“Wow — what a night!” McGorty told supporters during brief remarks at a victory celebration.
McGorty defeated Democrat Arlene Liscinsky in the 122nd District that includes parts of Shelton, Stratford and Trumbull. Both McGorty and Liscinsky live in Shelton.
He will fill the seat of the late Larry Miller, a Stratford Republican who died in May at age 78 after serving in office for almost 24 years.
McGorty will be sworn into office on Friday and said his priorities in Hartford are simple.
“Cutting state spending is the number one task,” he said. “Also, creating jobs and keeping people in Connecticut.”
McGorty won the election by 1,403-459. The breakdown by town was Shelton, 1,016-337; Stratford, 272-65; and Trumbull, 115-57.
During his victory celebration, McGorty thanked family, supporters and state Rep. Jason Perillo of Shelton for their assistance. Perillo, also a Republican, helped run McGorty’s campaign.
Perillo congratulated McGorty for running a strong campaign. “That man works,” Perillo said of McGorty. “That’s how you run a race. That’s how you win.”
McGorty credited his win to working hard during the campaign. “I went door-to-door, working at it right away after winning the nomination,” he said.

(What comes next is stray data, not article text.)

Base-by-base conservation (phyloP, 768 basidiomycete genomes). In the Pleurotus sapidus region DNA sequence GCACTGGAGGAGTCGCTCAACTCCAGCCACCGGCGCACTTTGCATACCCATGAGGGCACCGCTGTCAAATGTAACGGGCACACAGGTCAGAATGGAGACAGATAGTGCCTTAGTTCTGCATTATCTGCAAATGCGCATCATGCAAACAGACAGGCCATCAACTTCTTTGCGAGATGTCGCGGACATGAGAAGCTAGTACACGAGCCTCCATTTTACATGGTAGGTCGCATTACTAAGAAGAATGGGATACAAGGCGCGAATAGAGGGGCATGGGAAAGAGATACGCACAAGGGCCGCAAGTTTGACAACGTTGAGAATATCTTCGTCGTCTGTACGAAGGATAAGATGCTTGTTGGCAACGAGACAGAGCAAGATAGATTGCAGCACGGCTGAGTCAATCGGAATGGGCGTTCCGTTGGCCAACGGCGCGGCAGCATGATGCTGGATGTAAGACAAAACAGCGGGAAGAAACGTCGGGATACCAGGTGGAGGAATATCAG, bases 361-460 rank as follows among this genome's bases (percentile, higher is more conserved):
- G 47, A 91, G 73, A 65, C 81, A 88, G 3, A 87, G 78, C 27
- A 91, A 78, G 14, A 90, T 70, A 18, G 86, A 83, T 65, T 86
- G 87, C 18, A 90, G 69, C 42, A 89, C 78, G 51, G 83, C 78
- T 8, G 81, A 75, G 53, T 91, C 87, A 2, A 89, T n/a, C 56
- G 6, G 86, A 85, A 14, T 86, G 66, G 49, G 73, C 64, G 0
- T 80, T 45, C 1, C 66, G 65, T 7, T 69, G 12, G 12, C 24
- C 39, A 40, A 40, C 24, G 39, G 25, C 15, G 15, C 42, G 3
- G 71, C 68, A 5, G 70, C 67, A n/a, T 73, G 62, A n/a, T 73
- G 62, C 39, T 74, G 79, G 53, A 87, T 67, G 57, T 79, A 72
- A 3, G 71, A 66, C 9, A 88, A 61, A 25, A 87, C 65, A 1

McGorty is a longtime Shelton Board of Fire Commissioners member and Huntington volunteer firefighter. He also is a part-time deputy fire marshal and housing code official in the city as well as a real estate agent.
McGorty was elected to fill out the current term of Miller, which goes through the end of this calendar year. It’s unlikely he’ll have to cast any votes during the term, with the state Legislature out of session until early 2015.
McGorty will be busy trying to hang onto the legislative seat, however.
First, he faces a Republican primary on Aug. 12 to run for a full two-year term this fall. His primary challenger is Michael C. Vickerelli of Stratford.
McGorty is the party-endorsed candidate.
Then the winner of the GOP primary will compete in the Nov. 4 general election, with two independent candidates likely to be in the race.
After his decisive Tuesday victory, McGorty said Vickerelli’s challenge seems unnecessary and only serves to divide the party and the towns within the district.
“We have to keep this momentum going because we have a primary on Aug. 12,” McGorty told supporters at his victory celebration.
On election day, Liscinsky — like McGorty — had visited all five polling places to meet with people as they were about to cast their ballots.
Liscinsky said most voters wanted to talk to her about federal issues, such as immigration and Obamacare, although some expressed concerns involving state issues as well.
She praised people who made the effort to cast a ballot voted in the special election on a humid summer day.